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Apple Blocks Epic’s App Store Updates After Fortnite Fee Clash

Mark Gurman

(Bloomberg) -- Apple Inc. terminated Epic Games’s App Store developer account, escalating a bitter legal fight over the iPhone maker’s controversial fees and rules.

This means Epic can’t submit new apps or updates to the App Store and it prevents iPhone users from making purchases inside Epic’s popular Fortnite video game via Apple’s payment system. It will also leave the Apple version of Fortnite stalled in its current state.

The clash has highlighted simmering discontent among some developers who complain that Apple’s App Store rules are unfair and that the company’s fees are too high. The backlash has also increased antitrust scrutiny of Apple, the world’s most valuable company.

The Cupertino, California-based technology giant had recently threatened to pull Epic’s developer account after the game maker added an option for Fortnite players to pay Epic directly for in-game upgrades. That avoided a 30% cut that Apple takes through its App Store and broke Apple’s rules.

“We are disappointed that we have had to terminate the Epic Games account on the App Store,” Apple said in a statement. “We have worked with the team at Epic Games for many years on their launches and releases. The court recommended that Epic comply with the App Store guidelines while their case moves forward, guidelines they’ve followed for the past decade until they created this situation. Epic has refused.”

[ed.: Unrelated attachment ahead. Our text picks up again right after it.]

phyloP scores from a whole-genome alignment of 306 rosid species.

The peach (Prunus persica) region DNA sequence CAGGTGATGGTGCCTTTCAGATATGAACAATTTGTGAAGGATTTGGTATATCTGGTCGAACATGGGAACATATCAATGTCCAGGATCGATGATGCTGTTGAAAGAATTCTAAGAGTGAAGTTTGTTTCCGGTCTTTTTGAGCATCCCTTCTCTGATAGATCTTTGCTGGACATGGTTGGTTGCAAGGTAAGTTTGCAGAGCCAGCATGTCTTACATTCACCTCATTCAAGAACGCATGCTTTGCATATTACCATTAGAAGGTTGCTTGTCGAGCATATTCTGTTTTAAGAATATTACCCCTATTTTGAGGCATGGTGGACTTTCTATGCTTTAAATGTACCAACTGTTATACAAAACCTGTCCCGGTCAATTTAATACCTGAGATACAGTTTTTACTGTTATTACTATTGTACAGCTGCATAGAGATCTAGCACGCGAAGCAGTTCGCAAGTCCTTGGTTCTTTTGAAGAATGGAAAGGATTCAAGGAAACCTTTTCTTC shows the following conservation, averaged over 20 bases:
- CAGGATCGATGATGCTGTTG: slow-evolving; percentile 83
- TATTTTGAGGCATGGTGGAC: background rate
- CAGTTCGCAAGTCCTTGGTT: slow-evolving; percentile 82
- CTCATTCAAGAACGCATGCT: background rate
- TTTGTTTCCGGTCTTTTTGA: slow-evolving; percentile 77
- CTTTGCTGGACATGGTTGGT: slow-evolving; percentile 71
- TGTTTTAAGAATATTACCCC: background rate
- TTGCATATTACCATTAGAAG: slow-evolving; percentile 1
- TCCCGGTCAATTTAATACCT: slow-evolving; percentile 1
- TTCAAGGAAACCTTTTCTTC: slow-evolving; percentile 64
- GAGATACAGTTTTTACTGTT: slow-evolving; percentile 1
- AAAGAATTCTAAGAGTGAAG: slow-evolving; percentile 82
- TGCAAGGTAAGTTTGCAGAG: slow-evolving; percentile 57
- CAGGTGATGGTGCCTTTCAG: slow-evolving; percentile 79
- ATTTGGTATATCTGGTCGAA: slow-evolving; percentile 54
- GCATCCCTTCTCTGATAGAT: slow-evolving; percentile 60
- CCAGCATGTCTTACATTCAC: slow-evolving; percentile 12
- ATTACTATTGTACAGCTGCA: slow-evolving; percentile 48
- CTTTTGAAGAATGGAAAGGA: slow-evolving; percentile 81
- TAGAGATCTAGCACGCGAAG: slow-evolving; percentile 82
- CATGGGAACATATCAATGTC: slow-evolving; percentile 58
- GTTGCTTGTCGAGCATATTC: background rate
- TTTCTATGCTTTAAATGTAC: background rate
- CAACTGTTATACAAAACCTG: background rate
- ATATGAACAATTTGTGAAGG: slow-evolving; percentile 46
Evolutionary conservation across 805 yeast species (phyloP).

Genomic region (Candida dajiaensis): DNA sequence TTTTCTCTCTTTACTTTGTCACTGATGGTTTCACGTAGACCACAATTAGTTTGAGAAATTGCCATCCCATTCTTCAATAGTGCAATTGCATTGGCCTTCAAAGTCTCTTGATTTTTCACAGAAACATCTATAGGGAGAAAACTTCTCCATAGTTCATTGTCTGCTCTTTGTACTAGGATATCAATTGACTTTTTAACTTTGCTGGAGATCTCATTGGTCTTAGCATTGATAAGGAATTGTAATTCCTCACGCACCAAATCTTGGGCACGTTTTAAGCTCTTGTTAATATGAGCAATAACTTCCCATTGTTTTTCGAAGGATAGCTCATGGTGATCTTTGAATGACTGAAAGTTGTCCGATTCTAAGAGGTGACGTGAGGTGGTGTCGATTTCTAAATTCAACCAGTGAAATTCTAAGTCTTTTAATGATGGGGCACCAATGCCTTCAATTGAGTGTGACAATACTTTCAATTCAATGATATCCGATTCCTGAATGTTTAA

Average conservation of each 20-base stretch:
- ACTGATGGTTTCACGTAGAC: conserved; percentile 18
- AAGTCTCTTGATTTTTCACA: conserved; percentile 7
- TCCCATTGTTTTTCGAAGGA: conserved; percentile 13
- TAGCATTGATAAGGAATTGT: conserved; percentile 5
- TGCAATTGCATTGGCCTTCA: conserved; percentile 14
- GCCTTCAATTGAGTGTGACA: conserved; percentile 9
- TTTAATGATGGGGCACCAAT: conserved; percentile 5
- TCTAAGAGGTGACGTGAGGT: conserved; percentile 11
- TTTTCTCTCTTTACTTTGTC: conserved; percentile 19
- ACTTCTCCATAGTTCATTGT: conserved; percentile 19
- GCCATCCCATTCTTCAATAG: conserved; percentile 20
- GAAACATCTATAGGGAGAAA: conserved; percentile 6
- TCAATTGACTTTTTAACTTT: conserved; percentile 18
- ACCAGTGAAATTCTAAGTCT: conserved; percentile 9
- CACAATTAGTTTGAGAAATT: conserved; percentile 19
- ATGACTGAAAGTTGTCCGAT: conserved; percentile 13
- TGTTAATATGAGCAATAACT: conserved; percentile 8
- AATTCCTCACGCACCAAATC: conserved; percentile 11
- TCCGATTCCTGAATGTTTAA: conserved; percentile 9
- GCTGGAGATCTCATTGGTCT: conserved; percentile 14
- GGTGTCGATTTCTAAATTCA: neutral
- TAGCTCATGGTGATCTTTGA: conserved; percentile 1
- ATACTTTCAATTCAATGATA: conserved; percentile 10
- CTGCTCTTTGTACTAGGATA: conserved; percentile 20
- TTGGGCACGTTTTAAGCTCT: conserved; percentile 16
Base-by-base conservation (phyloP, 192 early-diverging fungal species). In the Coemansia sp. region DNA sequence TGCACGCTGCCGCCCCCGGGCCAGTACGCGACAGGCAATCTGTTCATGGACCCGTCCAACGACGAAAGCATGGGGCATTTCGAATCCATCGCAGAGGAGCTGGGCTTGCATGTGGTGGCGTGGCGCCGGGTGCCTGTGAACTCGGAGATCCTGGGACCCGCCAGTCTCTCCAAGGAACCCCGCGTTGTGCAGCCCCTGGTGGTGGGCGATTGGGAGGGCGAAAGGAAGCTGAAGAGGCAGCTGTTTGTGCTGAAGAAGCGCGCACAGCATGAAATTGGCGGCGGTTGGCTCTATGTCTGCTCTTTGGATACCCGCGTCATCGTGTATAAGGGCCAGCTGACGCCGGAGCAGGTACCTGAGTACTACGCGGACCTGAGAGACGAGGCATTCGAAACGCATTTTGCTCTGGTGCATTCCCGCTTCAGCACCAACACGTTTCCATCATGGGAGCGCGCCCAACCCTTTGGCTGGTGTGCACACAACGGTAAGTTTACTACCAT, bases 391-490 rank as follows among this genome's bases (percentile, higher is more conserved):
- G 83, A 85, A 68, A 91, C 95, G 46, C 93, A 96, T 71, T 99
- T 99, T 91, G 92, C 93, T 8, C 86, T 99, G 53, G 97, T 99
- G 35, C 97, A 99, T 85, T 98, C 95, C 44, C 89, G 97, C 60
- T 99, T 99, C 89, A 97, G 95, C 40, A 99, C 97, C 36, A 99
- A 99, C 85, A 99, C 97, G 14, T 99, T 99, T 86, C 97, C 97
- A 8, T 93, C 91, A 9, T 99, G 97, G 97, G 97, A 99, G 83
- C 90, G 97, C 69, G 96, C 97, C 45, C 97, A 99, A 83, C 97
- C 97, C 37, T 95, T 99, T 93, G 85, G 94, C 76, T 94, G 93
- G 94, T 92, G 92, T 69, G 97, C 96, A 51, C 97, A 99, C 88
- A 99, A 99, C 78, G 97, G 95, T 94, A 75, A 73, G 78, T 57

Epic sued Apple earlier this month after Apple pulled Fortnite from the App Store.

Read more: Fortnite’s Tim Sweeney Comes Out Swinging at Apple, Google

A court order last week denied Epic’s motion to force Apple to reinstate Fortnite on the App Store. However, the judge ruled that Apple could not terminate the developer account that Epic uses for Unreal Engine, a graphics technology that is used by many game developers. Apple said on Friday is it complying with the order and not ending that secondary account.

“Apple is asking that Epic revert Fortnite to exclusively use Apple payments,” Epic said in a statement. “Their proposal is an invitation for Epic to collude with Apple to maintain their monopoly over in-app payments on iOS, suppressing free market competition and inflating prices. As a matter of principle, we won’t participate in this scheme.”

Most developers would never publicly criticize Apple because the company’s App Store is such a vital source of users and revenue. Epic is in a different situation because Fortnite is widely used beyond Apple’s platform. Still, losing access to the App Store will likely hurt Epic financially. Since January 2012, Epic mobile games have been downloaded more than 159 million times through the App Store, generating about $1.2 billion in consumer spending, with roughly $360 million of this going to Apple, according to estimates from Sensor Tower.

Apple said Epic has repeatedly submitted Fortnite updates that are “designed to violate the guidelines of the App Store.” Apple added that this is “not fair to all other developers on the App Store and is putting customers in the middle of their fight. We hope that we can work together again in the future, but unfortunately that is not possible today.”

Read more about the court case here: Apple Defeats Epic’s Effort to Restore Fortnite on App Store

Apple added that terminating Epic’s developer account is normal practice for such violations. It also said that Epic Games has asked customers to direct frustration over the situation to AppleCare support, creating issues for other Apple customers by clogging up phone lines.

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